As she had on May 26, Brown explained on June 21 that 10% of the money that accumulates in the fund is used for maintenance and management of the lands purchased through the ESLPP. However, she said, as of 2009, the maintenance costs began to exceed the revenue set aside for that purpose. Therefore, she continued, staff has had to use reserve funds to make up the difference.
A slide she showed the board on May 26 pointed out that the 10% allocation for maintenance in the current fiscal year equals $1,197,125, “but projected expenditures are $2,183,294, resulting in [a] $986,169 gap to be covered by fund balance.”
The ESLPP will end in 2029, she reminded the board on June 21.
In response to a question raised by the board in May, Brown continued, staff researched whether the promise that the maintenance level would not go above 10% was codified in a county ordinance. That language was not made official in any resolution or any other legal documentation related to the ESLPP, she said. “However, the 10% was indeed in a reference and promotional flyer” used prior to each referendum.
In mentioning an email she sent County Administrator Tom Harmer on June 19, Brown told the board that the county’s Parks Advisory and Recreation Council (PARC) approved staff’s recommendation to increase the maintenance figure from 10% to 15%.“The motion passed 9-1,” she wrote in the email.
However, she added, the ESLOC took the opposite view. Its motion read, “‘Recognizing the foresight and success of the originators and leveraging previous success, ESLOC recommends holding the ESLPP maintenance allocation at 10% and that the [commission] direct staff to collaborate with ESLOC to develop a consensus strategy to accommodate future management needs and to anticipate a transition to post-ESLPP funding. The motion passed unanimously.’”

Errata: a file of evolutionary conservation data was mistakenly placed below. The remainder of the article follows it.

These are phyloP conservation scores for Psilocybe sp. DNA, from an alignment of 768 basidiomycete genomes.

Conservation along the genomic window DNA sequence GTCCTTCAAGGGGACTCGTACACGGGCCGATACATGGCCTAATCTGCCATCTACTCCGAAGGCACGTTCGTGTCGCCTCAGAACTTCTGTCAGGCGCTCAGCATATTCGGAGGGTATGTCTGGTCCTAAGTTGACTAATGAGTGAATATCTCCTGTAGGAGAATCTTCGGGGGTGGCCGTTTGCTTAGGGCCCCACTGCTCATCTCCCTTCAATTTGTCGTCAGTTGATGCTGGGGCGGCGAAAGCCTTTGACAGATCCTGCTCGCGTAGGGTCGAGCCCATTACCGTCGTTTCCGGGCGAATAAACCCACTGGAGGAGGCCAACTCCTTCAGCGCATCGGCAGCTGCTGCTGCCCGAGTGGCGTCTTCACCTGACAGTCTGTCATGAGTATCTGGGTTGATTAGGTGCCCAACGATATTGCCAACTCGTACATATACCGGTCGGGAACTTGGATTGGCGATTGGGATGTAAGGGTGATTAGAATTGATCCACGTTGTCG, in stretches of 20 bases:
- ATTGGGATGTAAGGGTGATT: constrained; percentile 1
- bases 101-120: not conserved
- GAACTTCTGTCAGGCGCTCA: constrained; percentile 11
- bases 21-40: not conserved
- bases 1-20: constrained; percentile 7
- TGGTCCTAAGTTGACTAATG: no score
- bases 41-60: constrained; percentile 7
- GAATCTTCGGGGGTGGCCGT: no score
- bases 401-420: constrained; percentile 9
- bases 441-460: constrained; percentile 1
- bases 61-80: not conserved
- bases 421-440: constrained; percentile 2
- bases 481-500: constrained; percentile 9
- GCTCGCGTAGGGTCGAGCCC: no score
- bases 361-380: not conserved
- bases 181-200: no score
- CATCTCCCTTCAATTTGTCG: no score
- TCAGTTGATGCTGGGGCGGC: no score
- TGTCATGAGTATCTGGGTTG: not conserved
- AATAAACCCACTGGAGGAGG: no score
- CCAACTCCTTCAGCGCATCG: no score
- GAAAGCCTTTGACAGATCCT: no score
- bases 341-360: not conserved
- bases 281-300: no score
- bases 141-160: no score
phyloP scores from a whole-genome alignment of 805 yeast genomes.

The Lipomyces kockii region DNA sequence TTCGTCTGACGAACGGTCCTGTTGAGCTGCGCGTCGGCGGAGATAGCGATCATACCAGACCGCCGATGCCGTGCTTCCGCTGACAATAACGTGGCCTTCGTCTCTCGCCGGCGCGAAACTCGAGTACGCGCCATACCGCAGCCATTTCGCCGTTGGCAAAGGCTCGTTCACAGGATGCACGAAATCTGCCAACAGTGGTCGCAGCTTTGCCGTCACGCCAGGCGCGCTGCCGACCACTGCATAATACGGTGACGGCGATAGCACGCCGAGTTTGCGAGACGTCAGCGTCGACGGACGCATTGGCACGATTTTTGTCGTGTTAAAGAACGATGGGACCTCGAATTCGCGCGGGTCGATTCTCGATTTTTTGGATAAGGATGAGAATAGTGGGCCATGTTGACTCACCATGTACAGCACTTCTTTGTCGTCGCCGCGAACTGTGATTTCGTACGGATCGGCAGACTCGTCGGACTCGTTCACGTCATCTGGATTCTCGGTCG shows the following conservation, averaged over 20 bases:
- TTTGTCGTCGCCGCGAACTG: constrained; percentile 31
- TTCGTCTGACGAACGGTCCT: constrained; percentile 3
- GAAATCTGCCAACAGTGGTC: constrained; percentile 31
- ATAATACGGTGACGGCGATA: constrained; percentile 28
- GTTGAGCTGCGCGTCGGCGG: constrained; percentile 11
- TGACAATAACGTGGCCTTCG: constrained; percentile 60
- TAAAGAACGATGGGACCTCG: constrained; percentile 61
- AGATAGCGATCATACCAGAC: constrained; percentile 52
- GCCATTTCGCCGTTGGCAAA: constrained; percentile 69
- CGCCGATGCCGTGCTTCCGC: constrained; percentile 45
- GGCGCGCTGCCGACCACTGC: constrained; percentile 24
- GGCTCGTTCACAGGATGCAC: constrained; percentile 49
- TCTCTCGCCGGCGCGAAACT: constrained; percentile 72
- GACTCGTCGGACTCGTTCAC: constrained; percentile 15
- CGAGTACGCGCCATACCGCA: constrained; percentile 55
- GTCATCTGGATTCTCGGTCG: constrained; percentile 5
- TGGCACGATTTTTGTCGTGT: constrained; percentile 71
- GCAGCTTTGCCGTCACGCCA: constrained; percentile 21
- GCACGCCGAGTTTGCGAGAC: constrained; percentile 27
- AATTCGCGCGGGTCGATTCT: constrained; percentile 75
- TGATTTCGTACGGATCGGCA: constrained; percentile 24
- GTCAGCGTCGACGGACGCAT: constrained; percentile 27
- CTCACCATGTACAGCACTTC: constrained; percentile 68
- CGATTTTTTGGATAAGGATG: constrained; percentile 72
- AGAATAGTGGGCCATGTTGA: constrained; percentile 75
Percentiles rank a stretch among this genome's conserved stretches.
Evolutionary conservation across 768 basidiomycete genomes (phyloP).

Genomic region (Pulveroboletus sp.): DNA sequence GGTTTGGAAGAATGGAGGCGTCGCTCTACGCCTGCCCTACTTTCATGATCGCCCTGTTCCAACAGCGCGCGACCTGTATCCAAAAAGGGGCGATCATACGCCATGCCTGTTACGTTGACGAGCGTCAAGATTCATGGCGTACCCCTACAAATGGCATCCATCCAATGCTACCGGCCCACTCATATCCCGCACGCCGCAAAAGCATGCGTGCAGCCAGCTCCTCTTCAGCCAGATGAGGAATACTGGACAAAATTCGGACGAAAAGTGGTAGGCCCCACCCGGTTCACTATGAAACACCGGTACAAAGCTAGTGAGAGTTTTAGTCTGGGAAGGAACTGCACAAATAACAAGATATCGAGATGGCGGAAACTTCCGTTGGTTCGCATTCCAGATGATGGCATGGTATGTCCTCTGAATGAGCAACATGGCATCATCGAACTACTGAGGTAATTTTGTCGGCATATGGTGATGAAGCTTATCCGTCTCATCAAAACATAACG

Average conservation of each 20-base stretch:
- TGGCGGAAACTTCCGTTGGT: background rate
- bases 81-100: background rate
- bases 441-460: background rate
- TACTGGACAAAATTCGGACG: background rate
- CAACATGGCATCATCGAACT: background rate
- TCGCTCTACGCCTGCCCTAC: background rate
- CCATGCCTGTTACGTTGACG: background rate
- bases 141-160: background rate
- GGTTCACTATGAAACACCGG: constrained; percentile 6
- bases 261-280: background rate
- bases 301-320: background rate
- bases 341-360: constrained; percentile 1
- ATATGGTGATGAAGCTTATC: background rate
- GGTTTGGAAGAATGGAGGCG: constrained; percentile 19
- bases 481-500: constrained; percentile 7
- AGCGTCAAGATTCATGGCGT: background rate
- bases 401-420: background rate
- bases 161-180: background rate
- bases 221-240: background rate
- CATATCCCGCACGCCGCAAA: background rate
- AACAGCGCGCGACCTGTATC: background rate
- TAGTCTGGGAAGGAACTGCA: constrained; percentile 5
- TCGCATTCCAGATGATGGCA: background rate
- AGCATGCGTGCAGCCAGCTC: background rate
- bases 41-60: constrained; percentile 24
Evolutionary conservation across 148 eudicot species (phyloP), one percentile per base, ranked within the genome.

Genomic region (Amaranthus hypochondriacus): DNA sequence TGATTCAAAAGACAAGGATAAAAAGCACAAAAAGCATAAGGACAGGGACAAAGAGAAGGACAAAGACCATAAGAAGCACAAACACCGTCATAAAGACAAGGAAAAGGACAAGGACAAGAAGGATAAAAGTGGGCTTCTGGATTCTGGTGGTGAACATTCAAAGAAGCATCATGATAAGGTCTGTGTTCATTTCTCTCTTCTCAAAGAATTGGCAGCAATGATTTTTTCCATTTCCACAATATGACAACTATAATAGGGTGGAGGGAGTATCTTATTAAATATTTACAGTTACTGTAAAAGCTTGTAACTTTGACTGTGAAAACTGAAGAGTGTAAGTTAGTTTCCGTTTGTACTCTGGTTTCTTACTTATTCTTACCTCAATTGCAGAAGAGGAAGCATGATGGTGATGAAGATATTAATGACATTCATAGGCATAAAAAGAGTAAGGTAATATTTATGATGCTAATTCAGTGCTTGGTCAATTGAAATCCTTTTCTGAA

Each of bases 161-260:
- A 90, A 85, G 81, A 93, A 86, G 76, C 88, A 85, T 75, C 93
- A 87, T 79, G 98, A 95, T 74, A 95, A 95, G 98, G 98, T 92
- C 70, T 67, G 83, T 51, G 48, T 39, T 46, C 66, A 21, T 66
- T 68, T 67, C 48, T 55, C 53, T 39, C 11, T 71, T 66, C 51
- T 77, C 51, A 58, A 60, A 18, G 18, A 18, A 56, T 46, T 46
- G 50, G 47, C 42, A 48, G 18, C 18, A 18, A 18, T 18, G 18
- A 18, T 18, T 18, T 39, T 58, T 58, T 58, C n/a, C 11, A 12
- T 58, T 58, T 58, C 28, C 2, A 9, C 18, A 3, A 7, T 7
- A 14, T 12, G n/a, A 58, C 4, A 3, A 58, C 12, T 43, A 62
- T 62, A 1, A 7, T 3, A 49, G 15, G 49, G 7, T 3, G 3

The ESLOC met on June 1, she noted.
Based on budget modeling undertaken by the county’s Office of Financial Management, Brown continued on June 21, the ESLPP would have enough revenue to fully fund the maintenance expenses for the lands until the 2020 fiscal year. If the maintenance level were raised to 15%, she said, the resulting funds would almost cover expenses until the end of the program in 2029. In the 2027 fiscal year, she noted, a $85,163 gap is expected. The funds accumulated for acquisition by the same year would be $75,341,272.
Advice and consent
Commissioner Maio told Brown, “I guess the ESLOC committee [members’] concern” was the reduction in the amount of money that would be available to buy more land, if the maintenance percentage were increased.
Brown responded that that was the situation.
Moran pointed to his concern “about the … deferred maintenance issues … that are at our feet now that we need to discuss.” He added, “We need to pay our bills first and make sure that we have the money to maintain what we have currently, in my opinion.”
When he sought clarification from Brown that the board could raise the maintenance percentage above 10%, she replied, “Except a promise that we made on a flyer.”
County Attorney Stephen DeMarsh explained, “I wouldn’t even consider that a promise. … Acquisition and maintenance are both lawful expenditures out of the same fund.”